by staff contributor Dan Soleau


Several months ago Garmin debuted it’s first fitness tracker – the vivofit.  The market was already fairly saturated – Nike Fuelband, Polar Loop, Jawbone, an array of FitBits, not to mention the countless apps available for smartphones.


There were a number of things that drew me to the vivofit.  I’ve been a loyal Garmin customer since the days of the bulky and unwieldy Forerunner 205.  Garmin products have always been reliable, easy to use, and generally the more sophisticated option on the market.


And so I became the proud new owner of a vivofit.  And the love affair began…


I have tested several of the other fitness trackers on the market – Fuelband, FitBit, and a couple of the smartphone apps – but I have not purchased any of them.  After testing them, I usually found some sort of fault that I knew would drive me crazy further down the line.  The three faults that seemed to be universal were:  the product was not waterproof, the product needed to be recharged every few days, and the display was either non-existent or very small.  These aren’t necessarily big issues, but I appreciate it when gadgets and gizmos are as hassle-free as possible.


The vivofit is waterproof, and boasts a (non) rechargeable battery life of 1+ year.  It is so convenient that I almost never have to take it off.  In the past 3 months I’ve only taken it off to go through airport security.  Other than that, it has stayed on my wrist through workouts, work, sleeping, showering, running, and every other daily activity.


After downloading Garmin Connect – Garmin’s Fitness Software – to my iPhone, I was able to activate, personalize, and sync my vivofit using Bluetooth.  There are a number of interesting features beyond the traditional counting of steps and calories.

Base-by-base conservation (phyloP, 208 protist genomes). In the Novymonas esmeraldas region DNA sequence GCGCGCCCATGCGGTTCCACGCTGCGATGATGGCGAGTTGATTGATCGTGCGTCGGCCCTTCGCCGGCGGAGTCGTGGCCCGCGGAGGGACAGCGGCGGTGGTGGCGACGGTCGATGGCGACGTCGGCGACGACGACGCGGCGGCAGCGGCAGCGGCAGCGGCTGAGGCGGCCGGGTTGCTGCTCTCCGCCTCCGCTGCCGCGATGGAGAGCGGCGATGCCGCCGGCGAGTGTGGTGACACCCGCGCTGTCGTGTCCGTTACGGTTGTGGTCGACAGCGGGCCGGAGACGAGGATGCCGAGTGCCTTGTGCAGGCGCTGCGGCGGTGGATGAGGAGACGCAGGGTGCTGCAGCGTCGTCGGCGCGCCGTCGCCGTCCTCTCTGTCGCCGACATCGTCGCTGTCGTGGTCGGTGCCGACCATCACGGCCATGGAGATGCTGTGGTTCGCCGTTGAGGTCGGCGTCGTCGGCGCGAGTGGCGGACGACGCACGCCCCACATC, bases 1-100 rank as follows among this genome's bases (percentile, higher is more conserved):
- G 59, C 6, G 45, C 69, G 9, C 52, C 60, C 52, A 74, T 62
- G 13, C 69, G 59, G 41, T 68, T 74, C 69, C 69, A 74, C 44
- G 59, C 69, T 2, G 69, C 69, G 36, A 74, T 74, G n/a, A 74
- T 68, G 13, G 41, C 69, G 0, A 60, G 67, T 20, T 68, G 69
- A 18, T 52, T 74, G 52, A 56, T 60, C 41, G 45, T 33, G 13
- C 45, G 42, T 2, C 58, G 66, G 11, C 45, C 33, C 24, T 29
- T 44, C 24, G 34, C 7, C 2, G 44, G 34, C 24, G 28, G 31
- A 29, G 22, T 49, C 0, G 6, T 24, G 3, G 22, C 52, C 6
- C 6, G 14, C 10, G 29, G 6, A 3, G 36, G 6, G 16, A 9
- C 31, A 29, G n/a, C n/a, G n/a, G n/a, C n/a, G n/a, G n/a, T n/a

Vivofit has a component that tracks how restful your sleep is.  You can either set your sleep and wake time in Garmin Connect, or you can manually put the vivofit in and out of sleep mode with the easy to use single operating button on the unit.  You can also adjust your sleep/wake time for a specific day if you had a particularly late night out, woke up early, etc.  The vivofit will sync wirelessly with the app on your smartphone and you can look through the data and see just how restful your night’s sleep was.  I almost always have a spike in movement around 2am – right in the middle of my sleep cycle.


The step counter is bad news if you are OCD.  I obsess over my steps.  OBSESS.  Based on my level of activity, age, gender, height, and weight, Garmin has determined that my daily steps goal should be about 16,000.  When I was training for the Boston Marathon, I would crush that goal every single day and usually end up around 30,000 steps.  Now that I’m not training for anything I usually come in somewhere between 15,000 and 20,000 steps a day.  Based on the accelerometer metrics in the vivofit, that’s somewhere between 12 and 17 miles a day – not too shabby, especially considering that the guard in “Orange is the New Black” has a daily goal of 10,000 and will march in place while working to try to hit his goal.


The metrics that Garmin uses to convert steps into mileage seems to be fairly accurate – within about 5%.